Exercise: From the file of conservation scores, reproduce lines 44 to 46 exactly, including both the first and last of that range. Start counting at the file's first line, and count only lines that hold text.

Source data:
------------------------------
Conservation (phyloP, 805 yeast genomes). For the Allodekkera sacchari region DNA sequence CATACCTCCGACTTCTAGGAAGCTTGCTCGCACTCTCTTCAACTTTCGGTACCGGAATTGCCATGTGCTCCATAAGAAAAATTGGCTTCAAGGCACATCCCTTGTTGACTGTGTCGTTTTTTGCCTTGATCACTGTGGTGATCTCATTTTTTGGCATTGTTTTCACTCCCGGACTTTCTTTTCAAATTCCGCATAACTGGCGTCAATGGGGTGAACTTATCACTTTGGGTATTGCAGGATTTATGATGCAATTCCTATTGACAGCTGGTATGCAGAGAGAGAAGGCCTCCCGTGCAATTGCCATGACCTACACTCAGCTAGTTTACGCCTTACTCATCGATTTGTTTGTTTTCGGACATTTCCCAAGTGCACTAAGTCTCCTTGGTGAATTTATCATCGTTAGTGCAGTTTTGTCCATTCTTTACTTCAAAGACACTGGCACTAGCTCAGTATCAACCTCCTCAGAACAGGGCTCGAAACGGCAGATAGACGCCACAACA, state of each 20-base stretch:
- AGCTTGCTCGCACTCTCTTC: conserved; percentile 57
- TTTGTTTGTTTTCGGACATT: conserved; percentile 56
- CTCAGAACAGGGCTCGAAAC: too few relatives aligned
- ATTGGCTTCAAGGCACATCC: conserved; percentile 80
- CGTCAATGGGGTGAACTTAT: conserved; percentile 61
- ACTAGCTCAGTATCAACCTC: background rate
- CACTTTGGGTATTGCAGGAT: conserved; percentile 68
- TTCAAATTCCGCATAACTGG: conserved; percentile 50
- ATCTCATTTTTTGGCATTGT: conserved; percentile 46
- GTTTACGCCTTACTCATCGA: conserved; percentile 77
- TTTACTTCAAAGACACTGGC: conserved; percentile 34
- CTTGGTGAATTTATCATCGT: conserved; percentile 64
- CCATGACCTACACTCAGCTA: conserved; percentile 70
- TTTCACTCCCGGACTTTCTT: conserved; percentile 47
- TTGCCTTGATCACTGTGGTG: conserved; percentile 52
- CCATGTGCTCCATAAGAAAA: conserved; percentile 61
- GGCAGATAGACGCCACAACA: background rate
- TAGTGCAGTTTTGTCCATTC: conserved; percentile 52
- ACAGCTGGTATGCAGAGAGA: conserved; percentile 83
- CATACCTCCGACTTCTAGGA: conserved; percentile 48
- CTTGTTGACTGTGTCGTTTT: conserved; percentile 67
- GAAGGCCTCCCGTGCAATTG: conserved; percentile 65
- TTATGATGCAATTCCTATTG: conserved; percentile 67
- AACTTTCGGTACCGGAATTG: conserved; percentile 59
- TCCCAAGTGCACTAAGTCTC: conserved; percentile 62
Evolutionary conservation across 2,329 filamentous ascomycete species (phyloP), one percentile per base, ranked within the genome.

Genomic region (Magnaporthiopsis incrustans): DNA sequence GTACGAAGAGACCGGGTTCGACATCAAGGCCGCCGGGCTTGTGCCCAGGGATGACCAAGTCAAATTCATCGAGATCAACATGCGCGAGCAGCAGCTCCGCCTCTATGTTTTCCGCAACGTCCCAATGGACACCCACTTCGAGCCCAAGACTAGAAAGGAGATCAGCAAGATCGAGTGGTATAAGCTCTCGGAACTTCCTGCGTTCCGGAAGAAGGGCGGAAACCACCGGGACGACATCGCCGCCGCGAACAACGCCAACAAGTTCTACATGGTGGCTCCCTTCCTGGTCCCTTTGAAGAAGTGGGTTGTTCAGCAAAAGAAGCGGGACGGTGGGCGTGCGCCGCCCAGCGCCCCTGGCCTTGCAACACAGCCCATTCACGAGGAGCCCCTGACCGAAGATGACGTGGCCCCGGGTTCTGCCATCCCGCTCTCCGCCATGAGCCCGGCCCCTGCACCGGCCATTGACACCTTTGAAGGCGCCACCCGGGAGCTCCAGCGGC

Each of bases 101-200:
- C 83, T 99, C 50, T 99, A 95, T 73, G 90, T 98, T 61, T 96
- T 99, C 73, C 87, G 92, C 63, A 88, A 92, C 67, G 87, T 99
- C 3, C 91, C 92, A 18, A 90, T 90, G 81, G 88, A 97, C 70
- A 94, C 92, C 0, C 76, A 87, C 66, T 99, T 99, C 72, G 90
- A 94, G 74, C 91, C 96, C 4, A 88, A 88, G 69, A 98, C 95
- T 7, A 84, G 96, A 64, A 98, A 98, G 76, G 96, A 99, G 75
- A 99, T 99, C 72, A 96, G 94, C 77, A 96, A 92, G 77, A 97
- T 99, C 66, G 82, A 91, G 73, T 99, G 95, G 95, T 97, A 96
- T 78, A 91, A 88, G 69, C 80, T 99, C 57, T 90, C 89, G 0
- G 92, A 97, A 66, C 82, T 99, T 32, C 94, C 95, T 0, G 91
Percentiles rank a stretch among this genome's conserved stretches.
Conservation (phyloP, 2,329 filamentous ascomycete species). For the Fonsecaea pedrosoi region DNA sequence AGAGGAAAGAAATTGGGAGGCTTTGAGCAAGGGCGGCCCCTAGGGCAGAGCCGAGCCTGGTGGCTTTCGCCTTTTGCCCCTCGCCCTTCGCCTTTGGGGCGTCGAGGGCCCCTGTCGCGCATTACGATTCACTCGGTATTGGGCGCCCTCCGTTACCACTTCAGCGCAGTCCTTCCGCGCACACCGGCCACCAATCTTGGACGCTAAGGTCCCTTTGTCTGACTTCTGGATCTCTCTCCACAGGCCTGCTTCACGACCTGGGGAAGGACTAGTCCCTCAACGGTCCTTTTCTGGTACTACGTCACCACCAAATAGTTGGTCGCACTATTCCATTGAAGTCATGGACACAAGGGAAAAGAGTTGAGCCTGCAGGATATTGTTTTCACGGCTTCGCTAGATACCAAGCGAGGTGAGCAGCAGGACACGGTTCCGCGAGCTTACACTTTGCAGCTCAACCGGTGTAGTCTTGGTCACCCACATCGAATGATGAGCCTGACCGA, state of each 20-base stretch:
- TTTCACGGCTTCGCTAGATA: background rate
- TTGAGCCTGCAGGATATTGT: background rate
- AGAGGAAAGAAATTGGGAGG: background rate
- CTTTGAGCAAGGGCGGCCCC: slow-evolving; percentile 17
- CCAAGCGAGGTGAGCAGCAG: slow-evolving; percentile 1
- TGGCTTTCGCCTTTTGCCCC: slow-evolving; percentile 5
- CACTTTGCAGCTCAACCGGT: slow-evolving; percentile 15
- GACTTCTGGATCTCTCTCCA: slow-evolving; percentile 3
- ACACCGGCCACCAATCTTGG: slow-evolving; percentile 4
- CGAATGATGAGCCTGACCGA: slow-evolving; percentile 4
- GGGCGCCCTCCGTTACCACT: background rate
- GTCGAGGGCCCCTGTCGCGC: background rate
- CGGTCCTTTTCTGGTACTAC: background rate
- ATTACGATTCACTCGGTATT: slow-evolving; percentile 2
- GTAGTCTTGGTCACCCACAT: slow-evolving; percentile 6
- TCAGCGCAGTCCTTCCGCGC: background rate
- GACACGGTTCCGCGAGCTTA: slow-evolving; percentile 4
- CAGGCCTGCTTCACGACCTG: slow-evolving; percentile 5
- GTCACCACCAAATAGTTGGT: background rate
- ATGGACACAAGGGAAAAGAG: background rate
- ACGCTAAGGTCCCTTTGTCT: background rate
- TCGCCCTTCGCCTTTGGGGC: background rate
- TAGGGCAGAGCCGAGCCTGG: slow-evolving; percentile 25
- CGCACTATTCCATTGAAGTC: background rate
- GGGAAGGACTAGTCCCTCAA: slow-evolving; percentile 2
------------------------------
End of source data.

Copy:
- AGAGGAAAGAAATTGGGAGG: background rate
- CTTTGAGCAAGGGCGGCCCC: slow-evolving; percentile 17
- CCAAGCGAGGTGAGCAGCAG: slow-evolving; percentile 1